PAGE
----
Another Approach To Understanding Time

Time, simple enough from the everyday aspect, yet so allusive to define scientifically, metaphysically or otherwise, in sufficient terms. It should be difficult – men far smarter than I have pondered time for hundreds if not tens of thousands of years.

In physics, spacetime (or space–time continuum) is a model that combines space and time into a single continuum. Spacetime is usually interpreted with space as existing in three dimensions and time playing the role of a fourth dimension that is of a different sort from the spatial dimensions.  In the past physicists have significantly simplified a large number of physical theories, as well as described in a more uniform way the workings of the universe at both the supergalactic and subatomic levels.

Prior to 1900 non-relativistic classical mechanics, the use of Euclidean space instead of spacetime is appropriate, as time is treated as universal and constant. In spacetime, a coordinate grid that spans the 3+1 dimensions locates events.  These restrictions correspond roughly to a particular mathematical model that importantly manifest symmetry.

At the beginning of the 20th century, many experiments have confirmed time dilation, such as the relativistic decay of muons from cosmic ray showers and the slowing of atomic clocks aboard a Space Shuttle relative to synchronized Earth-bound inertial clocks. The duration of time can therefore vary according to events and reference frames.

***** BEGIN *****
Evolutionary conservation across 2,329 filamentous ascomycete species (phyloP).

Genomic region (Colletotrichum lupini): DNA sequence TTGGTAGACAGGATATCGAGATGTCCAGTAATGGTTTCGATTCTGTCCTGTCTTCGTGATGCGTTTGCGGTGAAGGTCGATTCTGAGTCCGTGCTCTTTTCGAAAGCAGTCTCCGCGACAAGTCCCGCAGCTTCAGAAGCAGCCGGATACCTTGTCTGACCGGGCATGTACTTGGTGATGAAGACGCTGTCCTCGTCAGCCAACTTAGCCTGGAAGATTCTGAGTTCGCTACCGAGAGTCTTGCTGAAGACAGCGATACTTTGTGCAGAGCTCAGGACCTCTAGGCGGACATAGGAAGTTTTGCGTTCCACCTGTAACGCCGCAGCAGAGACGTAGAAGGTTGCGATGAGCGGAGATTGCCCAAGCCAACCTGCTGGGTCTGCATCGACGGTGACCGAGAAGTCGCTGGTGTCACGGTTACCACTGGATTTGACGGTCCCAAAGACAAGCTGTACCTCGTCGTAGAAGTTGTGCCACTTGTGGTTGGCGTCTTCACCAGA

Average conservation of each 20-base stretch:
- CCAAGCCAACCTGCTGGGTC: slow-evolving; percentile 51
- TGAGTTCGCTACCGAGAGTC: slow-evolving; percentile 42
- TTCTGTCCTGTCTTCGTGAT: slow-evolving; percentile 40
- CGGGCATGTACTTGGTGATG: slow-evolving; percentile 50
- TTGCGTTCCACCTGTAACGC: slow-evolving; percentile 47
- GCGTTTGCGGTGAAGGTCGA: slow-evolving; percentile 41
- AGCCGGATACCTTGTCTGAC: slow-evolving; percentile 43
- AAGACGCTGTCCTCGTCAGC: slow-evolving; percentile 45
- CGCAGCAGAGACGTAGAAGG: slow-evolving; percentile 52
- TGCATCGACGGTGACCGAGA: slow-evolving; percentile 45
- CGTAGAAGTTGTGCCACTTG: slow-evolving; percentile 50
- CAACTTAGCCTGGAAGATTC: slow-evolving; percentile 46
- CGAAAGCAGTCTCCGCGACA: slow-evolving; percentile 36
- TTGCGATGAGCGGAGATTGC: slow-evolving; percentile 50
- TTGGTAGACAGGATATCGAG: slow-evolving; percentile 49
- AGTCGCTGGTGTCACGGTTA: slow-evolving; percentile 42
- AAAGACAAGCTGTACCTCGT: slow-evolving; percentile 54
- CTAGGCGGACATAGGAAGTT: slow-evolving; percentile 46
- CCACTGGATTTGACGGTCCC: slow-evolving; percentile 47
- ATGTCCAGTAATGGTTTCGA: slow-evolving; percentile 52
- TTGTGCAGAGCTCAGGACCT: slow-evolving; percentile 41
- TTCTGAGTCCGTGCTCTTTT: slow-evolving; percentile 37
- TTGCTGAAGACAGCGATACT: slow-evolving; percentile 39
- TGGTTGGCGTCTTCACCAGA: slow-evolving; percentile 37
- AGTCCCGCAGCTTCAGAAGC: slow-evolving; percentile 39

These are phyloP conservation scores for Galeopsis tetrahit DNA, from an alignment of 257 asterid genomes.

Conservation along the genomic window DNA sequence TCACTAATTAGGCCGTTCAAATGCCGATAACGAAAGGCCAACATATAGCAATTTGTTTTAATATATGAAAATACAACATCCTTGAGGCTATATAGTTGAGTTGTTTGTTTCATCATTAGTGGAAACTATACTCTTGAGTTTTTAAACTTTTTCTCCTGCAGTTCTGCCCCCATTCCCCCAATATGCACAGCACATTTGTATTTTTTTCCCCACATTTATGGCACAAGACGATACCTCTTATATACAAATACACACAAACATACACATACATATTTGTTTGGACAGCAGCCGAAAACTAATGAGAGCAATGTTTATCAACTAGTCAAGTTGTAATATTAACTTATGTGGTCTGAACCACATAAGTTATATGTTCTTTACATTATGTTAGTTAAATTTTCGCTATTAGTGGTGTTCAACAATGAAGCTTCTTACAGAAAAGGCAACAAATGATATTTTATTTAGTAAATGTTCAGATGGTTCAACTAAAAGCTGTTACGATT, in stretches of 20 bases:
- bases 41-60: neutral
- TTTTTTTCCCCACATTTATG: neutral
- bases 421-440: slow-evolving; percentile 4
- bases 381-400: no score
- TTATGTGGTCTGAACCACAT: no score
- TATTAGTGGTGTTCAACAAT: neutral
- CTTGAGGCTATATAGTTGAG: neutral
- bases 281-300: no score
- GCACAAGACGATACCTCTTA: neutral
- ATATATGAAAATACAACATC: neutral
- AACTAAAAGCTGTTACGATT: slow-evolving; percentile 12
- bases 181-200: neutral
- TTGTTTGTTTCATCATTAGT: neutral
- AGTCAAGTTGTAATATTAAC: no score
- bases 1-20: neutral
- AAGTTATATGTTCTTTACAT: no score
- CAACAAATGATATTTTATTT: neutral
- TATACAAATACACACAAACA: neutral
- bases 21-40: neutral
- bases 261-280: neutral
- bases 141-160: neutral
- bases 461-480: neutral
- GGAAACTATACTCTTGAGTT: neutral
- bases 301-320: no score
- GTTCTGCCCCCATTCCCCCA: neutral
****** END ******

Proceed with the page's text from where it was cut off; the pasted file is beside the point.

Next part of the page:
When dimensions are understood as mere components of the grid system, rather than physical attributes of space, it is easier to understand the alternate dimensional views as being simply the result of coordinate transformations.

The term spacetime has taken on a generalized meaning beyond treating spacetime events with the normal 3+1 dimensions. It is really the combination of space and time. Other proposed spacetime theories include additional dimensions—normally spatial but there exist some speculative theories that include additional temporal dimensions and even some that include dimensions that are neither temporal nor spatial (e.g. superspace). How many dimensions are needed to describe the universe is still an open question. Speculative theories such as string theory predict 10 or 26 dimensions (with M-theory predicting 11 dimensions: 10 spatial and 1 temporal), but the existence of more than four dimensions would only appear to make a difference at the subatomic level.

Much of this is rehashed, but presented in a a different light. We need these building blocks to define a path to greater enlightenment, as a Buddhist may say.